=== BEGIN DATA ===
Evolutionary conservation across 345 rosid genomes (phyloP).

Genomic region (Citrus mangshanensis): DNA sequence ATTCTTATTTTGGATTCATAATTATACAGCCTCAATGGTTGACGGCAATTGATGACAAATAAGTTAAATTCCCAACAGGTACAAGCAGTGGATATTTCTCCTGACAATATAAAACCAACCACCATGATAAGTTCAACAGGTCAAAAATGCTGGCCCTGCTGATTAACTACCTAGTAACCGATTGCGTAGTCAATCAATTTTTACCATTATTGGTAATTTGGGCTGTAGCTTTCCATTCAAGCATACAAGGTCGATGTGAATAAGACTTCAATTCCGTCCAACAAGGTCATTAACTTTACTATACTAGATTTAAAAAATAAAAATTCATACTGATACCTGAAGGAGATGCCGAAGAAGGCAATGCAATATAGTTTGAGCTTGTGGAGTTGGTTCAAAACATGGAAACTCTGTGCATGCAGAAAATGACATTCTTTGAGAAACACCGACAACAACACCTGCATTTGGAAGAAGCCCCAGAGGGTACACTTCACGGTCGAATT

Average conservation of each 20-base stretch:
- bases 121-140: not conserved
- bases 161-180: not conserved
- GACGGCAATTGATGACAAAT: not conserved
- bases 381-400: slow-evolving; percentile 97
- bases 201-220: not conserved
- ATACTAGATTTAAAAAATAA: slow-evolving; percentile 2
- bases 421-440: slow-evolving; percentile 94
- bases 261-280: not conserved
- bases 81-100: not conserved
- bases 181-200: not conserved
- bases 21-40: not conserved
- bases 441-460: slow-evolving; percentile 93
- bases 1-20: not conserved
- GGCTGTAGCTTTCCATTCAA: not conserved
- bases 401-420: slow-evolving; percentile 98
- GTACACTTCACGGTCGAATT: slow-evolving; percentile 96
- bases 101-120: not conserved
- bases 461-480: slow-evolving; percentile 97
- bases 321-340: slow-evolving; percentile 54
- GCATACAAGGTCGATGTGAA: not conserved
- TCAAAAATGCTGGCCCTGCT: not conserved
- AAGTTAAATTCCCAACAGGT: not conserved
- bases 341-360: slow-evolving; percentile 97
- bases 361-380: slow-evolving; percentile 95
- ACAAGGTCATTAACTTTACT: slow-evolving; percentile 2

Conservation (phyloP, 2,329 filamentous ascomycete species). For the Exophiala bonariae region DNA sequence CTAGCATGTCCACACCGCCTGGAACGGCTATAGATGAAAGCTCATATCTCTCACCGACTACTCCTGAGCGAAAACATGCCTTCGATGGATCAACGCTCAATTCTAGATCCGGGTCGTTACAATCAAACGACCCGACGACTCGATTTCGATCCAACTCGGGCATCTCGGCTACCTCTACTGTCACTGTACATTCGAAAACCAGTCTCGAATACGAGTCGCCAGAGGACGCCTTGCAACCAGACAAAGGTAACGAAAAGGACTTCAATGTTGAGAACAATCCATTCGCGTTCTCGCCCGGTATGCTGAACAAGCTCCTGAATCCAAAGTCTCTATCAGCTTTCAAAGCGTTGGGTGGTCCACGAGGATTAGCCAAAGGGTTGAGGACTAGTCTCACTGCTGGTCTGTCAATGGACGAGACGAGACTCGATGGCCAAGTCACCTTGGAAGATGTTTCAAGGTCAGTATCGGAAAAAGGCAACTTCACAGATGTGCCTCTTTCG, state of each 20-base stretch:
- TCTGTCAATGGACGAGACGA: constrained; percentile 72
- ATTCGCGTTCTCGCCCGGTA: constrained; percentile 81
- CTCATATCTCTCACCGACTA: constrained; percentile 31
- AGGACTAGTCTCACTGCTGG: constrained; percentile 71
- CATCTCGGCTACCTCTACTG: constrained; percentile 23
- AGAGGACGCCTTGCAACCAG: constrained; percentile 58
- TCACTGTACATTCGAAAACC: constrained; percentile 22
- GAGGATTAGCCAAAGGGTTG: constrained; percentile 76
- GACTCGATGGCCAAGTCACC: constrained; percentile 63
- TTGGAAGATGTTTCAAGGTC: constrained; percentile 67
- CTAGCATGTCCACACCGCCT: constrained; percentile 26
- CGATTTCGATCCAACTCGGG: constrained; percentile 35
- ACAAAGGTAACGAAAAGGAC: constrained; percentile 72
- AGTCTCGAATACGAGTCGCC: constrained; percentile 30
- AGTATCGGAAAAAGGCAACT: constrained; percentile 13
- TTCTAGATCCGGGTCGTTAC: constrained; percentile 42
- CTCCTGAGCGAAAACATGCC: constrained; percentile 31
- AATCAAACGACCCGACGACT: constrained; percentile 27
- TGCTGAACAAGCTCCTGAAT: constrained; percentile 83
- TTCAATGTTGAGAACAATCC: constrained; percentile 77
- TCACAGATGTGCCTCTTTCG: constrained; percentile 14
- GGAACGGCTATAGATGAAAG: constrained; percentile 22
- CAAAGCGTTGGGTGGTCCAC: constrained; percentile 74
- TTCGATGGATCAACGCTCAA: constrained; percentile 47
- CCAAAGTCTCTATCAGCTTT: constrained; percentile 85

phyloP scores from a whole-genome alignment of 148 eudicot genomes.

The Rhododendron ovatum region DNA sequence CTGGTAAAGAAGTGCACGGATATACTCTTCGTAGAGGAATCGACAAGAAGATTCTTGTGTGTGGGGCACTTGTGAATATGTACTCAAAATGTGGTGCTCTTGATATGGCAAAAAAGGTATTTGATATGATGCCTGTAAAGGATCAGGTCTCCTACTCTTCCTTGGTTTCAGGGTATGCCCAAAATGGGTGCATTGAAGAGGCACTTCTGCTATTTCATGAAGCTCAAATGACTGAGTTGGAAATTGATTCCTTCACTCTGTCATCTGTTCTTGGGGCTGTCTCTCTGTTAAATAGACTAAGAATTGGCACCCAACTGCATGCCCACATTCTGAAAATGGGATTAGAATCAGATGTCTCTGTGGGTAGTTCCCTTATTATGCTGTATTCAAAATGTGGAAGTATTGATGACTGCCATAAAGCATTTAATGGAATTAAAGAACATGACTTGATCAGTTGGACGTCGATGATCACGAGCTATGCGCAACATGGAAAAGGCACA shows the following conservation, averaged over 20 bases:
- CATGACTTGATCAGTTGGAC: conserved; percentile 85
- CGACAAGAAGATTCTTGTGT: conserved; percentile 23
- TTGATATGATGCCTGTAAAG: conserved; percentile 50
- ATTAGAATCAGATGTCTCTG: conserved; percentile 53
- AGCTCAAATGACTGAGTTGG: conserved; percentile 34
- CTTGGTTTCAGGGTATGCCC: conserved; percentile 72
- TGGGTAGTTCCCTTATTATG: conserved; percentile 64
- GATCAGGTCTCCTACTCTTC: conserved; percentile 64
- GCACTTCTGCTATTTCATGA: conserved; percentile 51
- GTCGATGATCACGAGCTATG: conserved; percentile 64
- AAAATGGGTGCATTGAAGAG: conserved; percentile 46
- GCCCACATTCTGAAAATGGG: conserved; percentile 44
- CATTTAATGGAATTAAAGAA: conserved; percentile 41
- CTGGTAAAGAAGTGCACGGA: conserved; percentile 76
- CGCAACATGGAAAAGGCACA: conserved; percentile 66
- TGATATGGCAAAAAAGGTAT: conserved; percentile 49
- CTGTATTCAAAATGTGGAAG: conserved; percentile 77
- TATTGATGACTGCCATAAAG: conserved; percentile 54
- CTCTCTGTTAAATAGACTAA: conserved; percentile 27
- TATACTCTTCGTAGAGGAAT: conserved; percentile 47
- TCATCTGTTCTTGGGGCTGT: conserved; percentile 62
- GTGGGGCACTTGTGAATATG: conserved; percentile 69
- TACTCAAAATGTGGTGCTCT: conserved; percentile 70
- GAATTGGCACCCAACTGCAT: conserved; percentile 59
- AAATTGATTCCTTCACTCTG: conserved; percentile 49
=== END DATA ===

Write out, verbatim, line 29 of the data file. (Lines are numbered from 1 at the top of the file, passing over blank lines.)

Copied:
Conservation (phyloP, 2,329 filamentous ascomycete species). For the Exophiala bonariae region DNA sequence CTAGCATGTCCACACCGCCTGGAACGGCTATAGATGAAAGCTCATATCTCTCACCGACTACTCCTGAGCGAAAACATGCCTTCGATGGATCAACGCTCAATTCTAGATCCGGGTCGTTACAATCAAACGACCCGACGACTCGATTTCGATCCAACTCGGGCATCTCGGCTACCTCTACTGTCACTGTACATTCGAAAACCAGTCTCGAATACGAGTCGCCAGAGGACGCCTTGCAACCAGACAAAGGTAACGAAAAGGACTTCAATGTTGAGAACAATCCATTCGCGTTCTCGCCCGGTATGCTGAACAAGCTCCTGAATCCAAAGTCTCTATCAGCTTTCAAAGCGTTGGGTGGTCCACGAGGATTAGCCAAAGGGTTGAGGACTAGTCTCACTGCTGGTCTGTCAATGGACGAGACGAGACTCGATGGCCAAGTCACCTTGGAAGATGTTTCAAGGTCAGTATCGGAAAAAGGCAACTTCACAGATGTGCCTCTTTCG, state of each 20-base stretch: